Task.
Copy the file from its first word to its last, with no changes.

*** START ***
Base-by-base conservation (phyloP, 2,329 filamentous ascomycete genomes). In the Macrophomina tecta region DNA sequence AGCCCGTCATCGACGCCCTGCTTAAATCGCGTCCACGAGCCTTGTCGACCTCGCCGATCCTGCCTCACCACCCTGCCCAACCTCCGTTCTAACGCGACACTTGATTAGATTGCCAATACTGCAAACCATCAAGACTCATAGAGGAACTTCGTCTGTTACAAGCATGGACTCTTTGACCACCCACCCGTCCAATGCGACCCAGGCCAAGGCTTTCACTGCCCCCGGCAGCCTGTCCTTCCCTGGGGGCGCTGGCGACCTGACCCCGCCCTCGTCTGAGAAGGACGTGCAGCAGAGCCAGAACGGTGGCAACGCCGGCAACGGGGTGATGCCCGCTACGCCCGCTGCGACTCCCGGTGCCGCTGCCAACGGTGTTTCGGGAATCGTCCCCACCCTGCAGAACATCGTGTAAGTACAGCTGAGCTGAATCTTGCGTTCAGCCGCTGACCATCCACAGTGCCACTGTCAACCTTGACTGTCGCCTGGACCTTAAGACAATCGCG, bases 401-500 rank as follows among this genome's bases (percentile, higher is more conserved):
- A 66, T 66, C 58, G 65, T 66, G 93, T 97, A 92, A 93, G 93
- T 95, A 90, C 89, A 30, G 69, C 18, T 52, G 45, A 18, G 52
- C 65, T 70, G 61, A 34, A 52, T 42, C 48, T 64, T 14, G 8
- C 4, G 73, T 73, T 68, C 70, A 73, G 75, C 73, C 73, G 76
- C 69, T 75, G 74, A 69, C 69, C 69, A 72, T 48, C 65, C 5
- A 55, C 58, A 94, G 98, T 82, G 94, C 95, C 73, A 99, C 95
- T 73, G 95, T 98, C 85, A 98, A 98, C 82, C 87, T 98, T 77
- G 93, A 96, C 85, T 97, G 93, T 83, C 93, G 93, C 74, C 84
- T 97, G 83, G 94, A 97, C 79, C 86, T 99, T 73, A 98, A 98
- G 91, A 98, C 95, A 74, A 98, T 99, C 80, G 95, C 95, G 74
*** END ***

Base-by-base conservation (phyloP, 2,329 filamentous ascomycete genomes). In the Macrophomina tecta region DNA sequence AGCCCGTCATCGACGCCCTGCTTAAATCGCGTCCACGAGCCTTGTCGACCTCGCCGATCCTGCCTCACCACCCTGCCCAACCTCCGTTCTAACGCGACACTTGATTAGATTGCCAATACTGCAAACCATCAAGACTCATAGAGGAACTTCGTCTGTTACAAGCATGGACTCTTTGACCACCCACCCGTCCAATGCGACCCAGGCCAAGGCTTTCACTGCCCCCGGCAGCCTGTCCTTCCCTGGGGGCGCTGGCGACCTGACCCCGCCCTCGTCTGAGAAGGACGTGCAGCAGAGCCAGAACGGTGGCAACGCCGGCAACGGGGTGATGCCCGCTACGCCCGCTGCGACTCCCGGTGCCGCTGCCAACGGTGTTTCGGGAATCGTCCCCACCCTGCAGAACATCGTGTAAGTACAGCTGAGCTGAATCTTGCGTTCAGCCGCTGACCATCCACAGTGCCACTGTCAACCTTGACTGTCGCCTGGACCTTAAGACAATCGCG, bases 401-500 rank as follows among this genome's bases (percentile, higher is more conserved):
- A 66, T 66, C 58, G 65, T 66, G 93, T 97, A 92, A 93, G 93
- T 95, A 90, C 89, A 30, G 69, C 18, T 52, G 45, A 18, G 52
- C 65, T 70, G 61, A 34, A 52, T 42, C 48, T 64, T 14, G 8
- C 4, G 73, T 73, T 68, C 70, A 73, G 75, C 73, C 73, G 76
- C 69, T 75, G 74, A 69, C 69, C 69, A 72, T 48, C 65, C 5
- A 55, C 58, A 94, G 98, T 82, G 94, C 95, C 73, A 99, C 95
- T 73, G 95, T 98, C 85, A 98, A 98, C 82, C 87, T 98, T 77
- G 93, A 96, C 85, T 97, G 93, T 83, C 93, G 93, C 74, C 84
- T 97, G 83, G 94, A 97, C 79, C 86, T 99, T 73, A 98, A 98
- G 91, A 98, C 95, A 74, A 98, T 99, C 80, G 95, C 95, G 74